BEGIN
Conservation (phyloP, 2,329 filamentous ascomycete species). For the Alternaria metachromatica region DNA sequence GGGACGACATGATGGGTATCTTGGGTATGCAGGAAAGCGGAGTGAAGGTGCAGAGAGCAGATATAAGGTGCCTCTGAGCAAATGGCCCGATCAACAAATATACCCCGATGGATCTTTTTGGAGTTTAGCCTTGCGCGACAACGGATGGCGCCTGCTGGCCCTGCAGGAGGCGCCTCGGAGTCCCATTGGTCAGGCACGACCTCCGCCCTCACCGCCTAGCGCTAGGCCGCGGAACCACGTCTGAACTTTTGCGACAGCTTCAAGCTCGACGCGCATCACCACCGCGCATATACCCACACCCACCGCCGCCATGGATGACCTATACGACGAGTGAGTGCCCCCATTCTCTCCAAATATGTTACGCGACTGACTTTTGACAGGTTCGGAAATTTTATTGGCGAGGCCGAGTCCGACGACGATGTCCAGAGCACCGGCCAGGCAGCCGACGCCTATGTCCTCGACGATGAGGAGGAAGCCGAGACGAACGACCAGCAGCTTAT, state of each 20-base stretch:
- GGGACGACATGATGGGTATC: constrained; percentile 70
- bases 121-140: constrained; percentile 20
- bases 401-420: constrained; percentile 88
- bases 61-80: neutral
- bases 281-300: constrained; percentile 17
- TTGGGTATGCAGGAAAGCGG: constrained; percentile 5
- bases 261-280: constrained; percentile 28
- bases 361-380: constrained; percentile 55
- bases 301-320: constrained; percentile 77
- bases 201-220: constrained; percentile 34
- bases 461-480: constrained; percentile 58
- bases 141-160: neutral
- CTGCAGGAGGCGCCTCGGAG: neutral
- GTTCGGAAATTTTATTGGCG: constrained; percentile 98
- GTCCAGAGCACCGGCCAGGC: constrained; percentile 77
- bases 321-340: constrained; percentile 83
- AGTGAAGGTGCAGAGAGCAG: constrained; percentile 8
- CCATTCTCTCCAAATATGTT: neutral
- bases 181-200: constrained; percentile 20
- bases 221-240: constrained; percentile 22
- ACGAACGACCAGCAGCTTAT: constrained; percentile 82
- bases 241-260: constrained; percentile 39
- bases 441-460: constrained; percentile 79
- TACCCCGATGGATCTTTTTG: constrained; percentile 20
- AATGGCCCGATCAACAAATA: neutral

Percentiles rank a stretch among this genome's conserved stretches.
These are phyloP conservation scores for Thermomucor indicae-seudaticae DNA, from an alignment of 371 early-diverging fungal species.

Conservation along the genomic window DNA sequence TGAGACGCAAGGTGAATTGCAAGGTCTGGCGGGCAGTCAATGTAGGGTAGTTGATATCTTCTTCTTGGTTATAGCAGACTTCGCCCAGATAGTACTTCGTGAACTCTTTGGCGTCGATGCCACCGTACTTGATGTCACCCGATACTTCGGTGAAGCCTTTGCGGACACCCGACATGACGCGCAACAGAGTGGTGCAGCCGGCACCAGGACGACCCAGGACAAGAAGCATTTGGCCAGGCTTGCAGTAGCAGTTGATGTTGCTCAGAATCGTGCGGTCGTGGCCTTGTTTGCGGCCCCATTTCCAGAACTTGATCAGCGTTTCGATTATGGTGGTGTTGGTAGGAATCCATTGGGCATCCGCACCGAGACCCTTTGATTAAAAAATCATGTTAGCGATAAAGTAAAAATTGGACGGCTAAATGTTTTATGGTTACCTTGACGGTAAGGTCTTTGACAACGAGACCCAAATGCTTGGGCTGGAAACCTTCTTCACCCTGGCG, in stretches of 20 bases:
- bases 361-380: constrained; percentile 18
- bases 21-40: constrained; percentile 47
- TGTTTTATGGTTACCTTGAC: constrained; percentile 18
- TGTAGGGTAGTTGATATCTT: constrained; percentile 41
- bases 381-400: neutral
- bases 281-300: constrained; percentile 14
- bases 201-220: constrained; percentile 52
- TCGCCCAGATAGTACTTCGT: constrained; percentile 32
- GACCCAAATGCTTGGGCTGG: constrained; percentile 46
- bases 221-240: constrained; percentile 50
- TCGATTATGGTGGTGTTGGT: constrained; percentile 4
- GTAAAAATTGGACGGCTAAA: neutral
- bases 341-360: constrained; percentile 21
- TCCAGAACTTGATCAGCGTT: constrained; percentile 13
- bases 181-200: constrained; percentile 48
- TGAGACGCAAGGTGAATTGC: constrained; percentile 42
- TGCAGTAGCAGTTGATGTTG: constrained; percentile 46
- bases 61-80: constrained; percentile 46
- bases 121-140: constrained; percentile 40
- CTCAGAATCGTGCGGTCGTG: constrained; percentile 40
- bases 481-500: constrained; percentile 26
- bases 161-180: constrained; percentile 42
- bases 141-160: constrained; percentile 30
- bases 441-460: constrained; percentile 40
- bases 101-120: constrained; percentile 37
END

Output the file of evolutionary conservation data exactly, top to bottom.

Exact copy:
Conservation (phyloP, 2,329 filamentous ascomycete species). For the Alternaria metachromatica region DNA sequence GGGACGACATGATGGGTATCTTGGGTATGCAGGAAAGCGGAGTGAAGGTGCAGAGAGCAGATATAAGGTGCCTCTGAGCAAATGGCCCGATCAACAAATATACCCCGATGGATCTTTTTGGAGTTTAGCCTTGCGCGACAACGGATGGCGCCTGCTGGCCCTGCAGGAGGCGCCTCGGAGTCCCATTGGTCAGGCACGACCTCCGCCCTCACCGCCTAGCGCTAGGCCGCGGAACCACGTCTGAACTTTTGCGACAGCTTCAAGCTCGACGCGCATCACCACCGCGCATATACCCACACCCACCGCCGCCATGGATGACCTATACGACGAGTGAGTGCCCCCATTCTCTCCAAATATGTTACGCGACTGACTTTTGACAGGTTCGGAAATTTTATTGGCGAGGCCGAGTCCGACGACGATGTCCAGAGCACCGGCCAGGCAGCCGACGCCTATGTCCTCGACGATGAGGAGGAAGCCGAGACGAACGACCAGCAGCTTAT, state of each 20-base stretch:
- GGGACGACATGATGGGTATC: constrained; percentile 70
- bases 121-140: constrained; percentile 20
- bases 401-420: constrained; percentile 88
- bases 61-80: neutral
- bases 281-300: constrained; percentile 17
- TTGGGTATGCAGGAAAGCGG: constrained; percentile 5
- bases 261-280: constrained; percentile 28
- bases 361-380: constrained; percentile 55
- bases 301-320: constrained; percentile 77
- bases 201-220: constrained; percentile 34
- bases 461-480: constrained; percentile 58
- bases 141-160: neutral
- CTGCAGGAGGCGCCTCGGAG: neutral
- GTTCGGAAATTTTATTGGCG: constrained; percentile 98
- GTCCAGAGCACCGGCCAGGC: constrained; percentile 77
- bases 321-340: constrained; percentile 83
- AGTGAAGGTGCAGAGAGCAG: constrained; percentile 8
- CCATTCTCTCCAAATATGTT: neutral
- bases 181-200: constrained; percentile 20
- bases 221-240: constrained; percentile 22
- ACGAACGACCAGCAGCTTAT: constrained; percentile 82
- bases 241-260: constrained; percentile 39
- bases 441-460: constrained; percentile 79
- TACCCCGATGGATCTTTTTG: constrained; percentile 20
- AATGGCCCGATCAACAAATA: neutral

Percentiles rank a stretch among this genome's conserved stretches.
These are phyloP conservation scores for Thermomucor indicae-seudaticae DNA, from an alignment of 371 early-diverging fungal species.

Conservation along the genomic window DNA sequence TGAGACGCAAGGTGAATTGCAAGGTCTGGCGGGCAGTCAATGTAGGGTAGTTGATATCTTCTTCTTGGTTATAGCAGACTTCGCCCAGATAGTACTTCGTGAACTCTTTGGCGTCGATGCCACCGTACTTGATGTCACCCGATACTTCGGTGAAGCCTTTGCGGACACCCGACATGACGCGCAACAGAGTGGTGCAGCCGGCACCAGGACGACCCAGGACAAGAAGCATTTGGCCAGGCTTGCAGTAGCAGTTGATGTTGCTCAGAATCGTGCGGTCGTGGCCTTGTTTGCGGCCCCATTTCCAGAACTTGATCAGCGTTTCGATTATGGTGGTGTTGGTAGGAATCCATTGGGCATCCGCACCGAGACCCTTTGATTAAAAAATCATGTTAGCGATAAAGTAAAAATTGGACGGCTAAATGTTTTATGGTTACCTTGACGGTAAGGTCTTTGACAACGAGACCCAAATGCTTGGGCTGGAAACCTTCTTCACCCTGGCG, in stretches of 20 bases:
- bases 361-380: constrained; percentile 18
- bases 21-40: constrained; percentile 47
- TGTTTTATGGTTACCTTGAC: constrained; percentile 18
- TGTAGGGTAGTTGATATCTT: constrained; percentile 41
- bases 381-400: neutral
- bases 281-300: constrained; percentile 14
- bases 201-220: constrained; percentile 52
- TCGCCCAGATAGTACTTCGT: constrained; percentile 32
- GACCCAAATGCTTGGGCTGG: constrained; percentile 46
- bases 221-240: constrained; percentile 50
- TCGATTATGGTGGTGTTGGT: constrained; percentile 4
- GTAAAAATTGGACGGCTAAA: neutral
- bases 341-360: constrained; percentile 21
- TCCAGAACTTGATCAGCGTT: constrained; percentile 13
- bases 181-200: constrained; percentile 48
- TGAGACGCAAGGTGAATTGC: constrained; percentile 42
- TGCAGTAGCAGTTGATGTTG: constrained; percentile 46
- bases 61-80: constrained; percentile 46
- bases 121-140: constrained; percentile 40
- CTCAGAATCGTGCGGTCGTG: constrained; percentile 40
- bases 481-500: constrained; percentile 26
- bases 161-180: constrained; percentile 42
- bases 141-160: constrained; percentile 30
- bases 441-460: constrained; percentile 40
- bases 101-120: constrained; percentile 37